Hopefully you enjoy this video. Contact our helpline if you have gardening questions: email@example.com.
- Author: Harold McDonald
Yarrow is a plant that people have used for thousands of years. Indeed, Linnaeus, the father of plant taxonomy, gave yarrow the genus name Achillea after the great Greek warrior Achilles, who supposedly carried common yarrow with his army to treat battle wounds. It goes by many other common names, most of them related to its use on the battlefield: herbe militaris, knight's milfoil, staunchweed and soldier's woundwort (the latter from the US Civil War). Native American nations across the continent used yarrow for everything from toothaches to menstrual cramps. Common yarrow (Achillea millefolium) is found in every California habitat except the Mojave and Colorado Deserts; the Miwok used the plant as an analgesic and head cold remedy. Indeed, it would be hard to find a plant with such a long and varied history of uses, but my objective here is to focus on this often-overlooked plant simply as an ornamental!
Between the soil, the wind and the varmints, I have challenging growing conditions in my yard, to say the least. Yarrow is virtually pest-free—even deer and rabbits avoid it. It's pretty drought tolerant once established, and it prefers sandy, poor to average soil. Indeed, very fertile soil will cause too much top growth, and the leggy stems will flop over. In other words, it's just the plant for me!
Now, your past experience with yarrow may be different. Many yarrows spread by rhizomes, and in well-watered locations they can get out of control. But out here where even weeds don't prosper, I prefer my plants to be a bit aggressive! And if you choose the right yarrow and put it in the right location, you'll earn a lot of garden interest for almost no investment.
There are about 80 species of yarrow worldwide, but nearly all those found in nurseries come from just two of those species: Achillea millefolium and A filipendulina. Nearly everyone is familiar with the tall (2-3') yellow yarrows. ‘Coronation Gold,' ‘Moonshine,' and ‘Cloth of Gold' (my favorite) are three that are widely available. These are Achillea filipendulina hybrids and cultivars, and while they are hard to beat for a spectacular early season display, by July they are looking pretty bedraggled. I harvest many of the stems when they are first opening for dried flowers, and when the remainder start to fade, I cut them back to encourage a second bloom in fall. Best to place these vigorous growers near the back of the bed, because they're a bit drab after this shearing!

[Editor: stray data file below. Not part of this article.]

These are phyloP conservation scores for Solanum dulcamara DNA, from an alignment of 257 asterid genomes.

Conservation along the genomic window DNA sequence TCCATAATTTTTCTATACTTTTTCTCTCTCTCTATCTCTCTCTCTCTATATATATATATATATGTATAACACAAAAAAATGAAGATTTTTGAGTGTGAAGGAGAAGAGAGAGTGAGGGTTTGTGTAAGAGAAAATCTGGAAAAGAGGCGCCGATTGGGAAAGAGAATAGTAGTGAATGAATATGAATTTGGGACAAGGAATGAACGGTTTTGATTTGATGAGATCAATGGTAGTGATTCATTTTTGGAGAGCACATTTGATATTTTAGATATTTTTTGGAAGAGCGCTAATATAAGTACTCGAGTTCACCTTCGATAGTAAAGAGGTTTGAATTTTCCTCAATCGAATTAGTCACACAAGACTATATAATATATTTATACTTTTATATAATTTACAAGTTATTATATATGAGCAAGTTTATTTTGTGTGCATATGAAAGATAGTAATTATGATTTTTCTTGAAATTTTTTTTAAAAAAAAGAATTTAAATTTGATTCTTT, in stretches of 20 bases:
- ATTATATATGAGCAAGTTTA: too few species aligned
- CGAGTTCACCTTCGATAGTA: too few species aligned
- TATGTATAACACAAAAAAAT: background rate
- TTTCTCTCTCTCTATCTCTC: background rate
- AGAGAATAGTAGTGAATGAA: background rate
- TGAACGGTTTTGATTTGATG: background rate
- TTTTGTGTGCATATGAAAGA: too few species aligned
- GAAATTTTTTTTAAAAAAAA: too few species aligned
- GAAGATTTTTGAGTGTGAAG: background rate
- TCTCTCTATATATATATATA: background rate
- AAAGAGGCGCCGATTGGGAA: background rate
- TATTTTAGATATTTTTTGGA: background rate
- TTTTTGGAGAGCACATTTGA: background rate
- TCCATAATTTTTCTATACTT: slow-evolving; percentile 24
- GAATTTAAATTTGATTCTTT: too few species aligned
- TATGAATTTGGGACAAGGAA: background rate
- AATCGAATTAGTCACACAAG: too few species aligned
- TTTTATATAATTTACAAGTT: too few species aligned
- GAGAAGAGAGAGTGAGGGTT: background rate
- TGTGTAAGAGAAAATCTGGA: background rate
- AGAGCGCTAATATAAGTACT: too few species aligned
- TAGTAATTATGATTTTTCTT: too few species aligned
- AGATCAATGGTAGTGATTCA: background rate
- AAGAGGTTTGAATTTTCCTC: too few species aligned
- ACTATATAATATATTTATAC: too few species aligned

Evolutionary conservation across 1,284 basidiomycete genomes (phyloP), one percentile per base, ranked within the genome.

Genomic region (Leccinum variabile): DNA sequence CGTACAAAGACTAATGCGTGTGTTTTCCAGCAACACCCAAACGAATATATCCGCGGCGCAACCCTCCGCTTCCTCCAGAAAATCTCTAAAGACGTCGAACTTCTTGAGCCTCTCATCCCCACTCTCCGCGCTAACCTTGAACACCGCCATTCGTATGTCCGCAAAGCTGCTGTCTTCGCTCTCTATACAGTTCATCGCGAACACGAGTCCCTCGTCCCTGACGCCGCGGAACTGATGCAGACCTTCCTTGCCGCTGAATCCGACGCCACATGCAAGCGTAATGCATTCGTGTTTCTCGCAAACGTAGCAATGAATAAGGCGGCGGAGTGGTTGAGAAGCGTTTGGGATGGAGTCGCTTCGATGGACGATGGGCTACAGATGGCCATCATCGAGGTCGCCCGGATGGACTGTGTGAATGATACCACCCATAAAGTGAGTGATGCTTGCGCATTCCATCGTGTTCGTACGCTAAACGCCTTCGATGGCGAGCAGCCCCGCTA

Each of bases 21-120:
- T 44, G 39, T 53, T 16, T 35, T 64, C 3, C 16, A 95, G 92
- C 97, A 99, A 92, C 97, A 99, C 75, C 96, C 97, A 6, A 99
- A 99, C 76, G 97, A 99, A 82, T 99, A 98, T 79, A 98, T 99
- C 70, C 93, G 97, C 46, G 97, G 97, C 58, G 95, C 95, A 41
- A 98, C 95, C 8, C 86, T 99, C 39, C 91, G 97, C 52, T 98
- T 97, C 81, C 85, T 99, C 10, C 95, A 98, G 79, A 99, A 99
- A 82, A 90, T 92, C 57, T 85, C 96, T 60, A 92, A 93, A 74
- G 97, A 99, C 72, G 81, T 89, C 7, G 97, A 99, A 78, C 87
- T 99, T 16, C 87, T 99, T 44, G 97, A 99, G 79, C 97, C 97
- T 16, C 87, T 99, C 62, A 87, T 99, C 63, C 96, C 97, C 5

But beyond these most commonly seen cultivars, there is a whole world of tough, attractive yarrow to fit most anywhere in the garden. Woolly yarrow (Achillea tomentosa) is grown chiefly for its gray, fuzzy fern-like leaves. This spreader has yellow flowers and stays 6-12” high, the perfect plant for edging stones at the front of your beds. You can sometimes find this among the ground covers at local nurseries. ‘King Edward' (Achillea x lewisii) is similar, with beautiful butter-yellow flowers, but so far I've only been able to find it available one place online. Achillea ptarmica is unique, the flowers borne more singularly than the umbel typical of the genus. Some people use this more sophisticated yarrow as a substitute for baby's breath. Like many of the others listed here, you're not likely to come across plants in a nursery, but all yarrows are easy to grow from seed, so if you can wait a few years, you'll have plenty of flowers down the line.
Easier to find in nurseries, sometimes even in 6-packs, are intermediate-sized yarrows in all shades of pink, rose and cream colors. Most of these are cultivars of Achillea millefolium (common yarrow). I found ‘Paprika,' ‘Red Beauty,' ‘Island Pink' and ‘Summer Pastels' all in local nurseries this past summer, as well as a new dwarf cultivar of ‘Moonshine' and the russet tones of ‘Terra Cotta.' High Country Gardens is one of many places to find plants online, and if you're willing to grow your own, there are even more options available from places like Swallowtail Seeds.
I'm going big on yarrows this year! I planted seeds of ‘Colorado Mix,' ‘Summer Berries,' red, rose and white, and they all sprouted in less than a week, with germination rates of nearly 100%. Between the newcomers and all those I've already planted, I should have carefree blooms throughout the summer. And—since yarrows make great dried flowers—they will brighten the cool season.
Note: Links to sources in this article are provided as a convenience to the reader. No endorsement by UC Regents is implied or intended.